Monday 13 July 2015

Abandoned Bunkers and Pillboxes in the Dodecanese

Nations, like people, spend a lot of time and effort preparing for eventualities that do not always take place. In August 2014, I visited the Dodecanese islands of Kos and Rhodes on a summer trip. During my visits to several beaches, I noticed many derelict pillboxes and bunkers facing the Turkish coast.

I guess these structures were built by the Greek army to ward off an amphibious invasion from Turkey. But they could date back to earlier decades - before 1947 the islands belonged to Italy, and they suffered years of German occupation during WWII. Either of those powers could have built them in anticipation of a mainland attack.

 Seaside pillbox from Kos.

Sunken pillbox from Kos. This structure probably wasn't built in the water, but was later submerged after an earthquake. The coastline in the background is Asia Minor.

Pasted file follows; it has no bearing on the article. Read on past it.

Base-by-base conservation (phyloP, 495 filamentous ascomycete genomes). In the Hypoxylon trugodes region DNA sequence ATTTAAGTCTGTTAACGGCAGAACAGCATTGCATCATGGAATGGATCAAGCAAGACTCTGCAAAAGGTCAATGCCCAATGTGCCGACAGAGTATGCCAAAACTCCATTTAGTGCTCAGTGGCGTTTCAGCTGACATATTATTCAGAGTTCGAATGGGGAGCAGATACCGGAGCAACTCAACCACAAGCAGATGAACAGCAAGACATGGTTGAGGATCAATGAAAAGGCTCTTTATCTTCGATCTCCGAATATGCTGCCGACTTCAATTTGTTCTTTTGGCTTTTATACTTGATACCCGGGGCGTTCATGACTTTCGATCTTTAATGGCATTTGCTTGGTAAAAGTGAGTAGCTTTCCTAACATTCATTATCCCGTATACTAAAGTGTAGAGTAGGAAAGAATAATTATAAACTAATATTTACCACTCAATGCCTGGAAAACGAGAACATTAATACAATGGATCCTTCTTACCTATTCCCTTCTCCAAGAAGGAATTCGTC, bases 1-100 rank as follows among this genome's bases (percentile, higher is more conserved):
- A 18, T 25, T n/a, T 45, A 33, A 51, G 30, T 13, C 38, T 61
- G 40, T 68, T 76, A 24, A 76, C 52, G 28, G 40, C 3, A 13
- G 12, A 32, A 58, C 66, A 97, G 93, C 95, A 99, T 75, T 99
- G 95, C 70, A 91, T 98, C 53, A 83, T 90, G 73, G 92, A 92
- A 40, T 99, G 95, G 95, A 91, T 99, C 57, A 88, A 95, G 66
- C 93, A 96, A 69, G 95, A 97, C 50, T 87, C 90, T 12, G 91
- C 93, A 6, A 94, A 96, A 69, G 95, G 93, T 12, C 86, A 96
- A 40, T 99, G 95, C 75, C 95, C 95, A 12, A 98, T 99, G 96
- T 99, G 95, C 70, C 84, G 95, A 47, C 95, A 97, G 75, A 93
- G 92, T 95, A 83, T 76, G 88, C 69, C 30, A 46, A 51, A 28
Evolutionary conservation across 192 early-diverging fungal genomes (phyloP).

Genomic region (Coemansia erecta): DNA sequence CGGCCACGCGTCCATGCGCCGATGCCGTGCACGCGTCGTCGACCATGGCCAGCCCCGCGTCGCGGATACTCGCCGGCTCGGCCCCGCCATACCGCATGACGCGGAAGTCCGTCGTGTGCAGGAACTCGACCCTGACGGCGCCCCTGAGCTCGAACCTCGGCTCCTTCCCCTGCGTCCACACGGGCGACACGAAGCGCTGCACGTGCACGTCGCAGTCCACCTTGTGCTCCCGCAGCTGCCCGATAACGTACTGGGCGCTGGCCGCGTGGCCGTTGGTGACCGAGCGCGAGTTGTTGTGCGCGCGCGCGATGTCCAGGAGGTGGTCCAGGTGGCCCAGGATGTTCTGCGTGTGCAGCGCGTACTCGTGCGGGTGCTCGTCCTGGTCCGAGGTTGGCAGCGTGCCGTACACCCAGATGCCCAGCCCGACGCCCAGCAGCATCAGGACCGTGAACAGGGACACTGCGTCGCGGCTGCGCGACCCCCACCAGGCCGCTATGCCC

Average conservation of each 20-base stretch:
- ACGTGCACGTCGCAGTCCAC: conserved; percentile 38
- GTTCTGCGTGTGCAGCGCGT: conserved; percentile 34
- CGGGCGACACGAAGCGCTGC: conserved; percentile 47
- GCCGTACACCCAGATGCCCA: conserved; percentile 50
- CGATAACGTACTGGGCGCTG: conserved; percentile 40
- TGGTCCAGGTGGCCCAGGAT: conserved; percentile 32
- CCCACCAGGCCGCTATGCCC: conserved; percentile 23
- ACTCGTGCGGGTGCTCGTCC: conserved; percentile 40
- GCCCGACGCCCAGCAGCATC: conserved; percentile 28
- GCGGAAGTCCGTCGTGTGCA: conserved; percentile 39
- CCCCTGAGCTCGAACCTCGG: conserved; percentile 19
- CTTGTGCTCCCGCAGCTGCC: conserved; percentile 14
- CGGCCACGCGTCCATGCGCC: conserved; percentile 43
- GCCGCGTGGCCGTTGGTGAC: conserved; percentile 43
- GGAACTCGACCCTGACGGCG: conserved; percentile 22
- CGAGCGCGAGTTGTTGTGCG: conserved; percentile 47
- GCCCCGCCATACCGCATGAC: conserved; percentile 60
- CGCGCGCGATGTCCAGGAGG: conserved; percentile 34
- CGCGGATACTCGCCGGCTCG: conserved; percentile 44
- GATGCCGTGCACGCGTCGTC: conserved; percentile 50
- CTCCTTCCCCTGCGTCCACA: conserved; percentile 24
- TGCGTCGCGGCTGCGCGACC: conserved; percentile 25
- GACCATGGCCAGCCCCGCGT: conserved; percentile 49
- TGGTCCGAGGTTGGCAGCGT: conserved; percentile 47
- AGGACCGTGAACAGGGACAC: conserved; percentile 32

Another view of the submerged pillbox. This is a rather popular structure, it shows up on many tourist albums across the internet.

The defensive bunkers in Rhodes were built a few dozen meters inland, covering the beaches that faced the Turkish shore. Many of them were overgrown with vegetation.

Another bunker, used as a dumping ground for a nearby restaurant. I tried to get in, but they were rigidly shut down. A local told me that the bunkers are "all locked up because the kids keep doing drugs in them." I could only photograph few of these structures, but many more exist on the islands. They are fascinating glimpses of a world that has all but disappeared in the past few decades of the European union and the advent of mass tourism.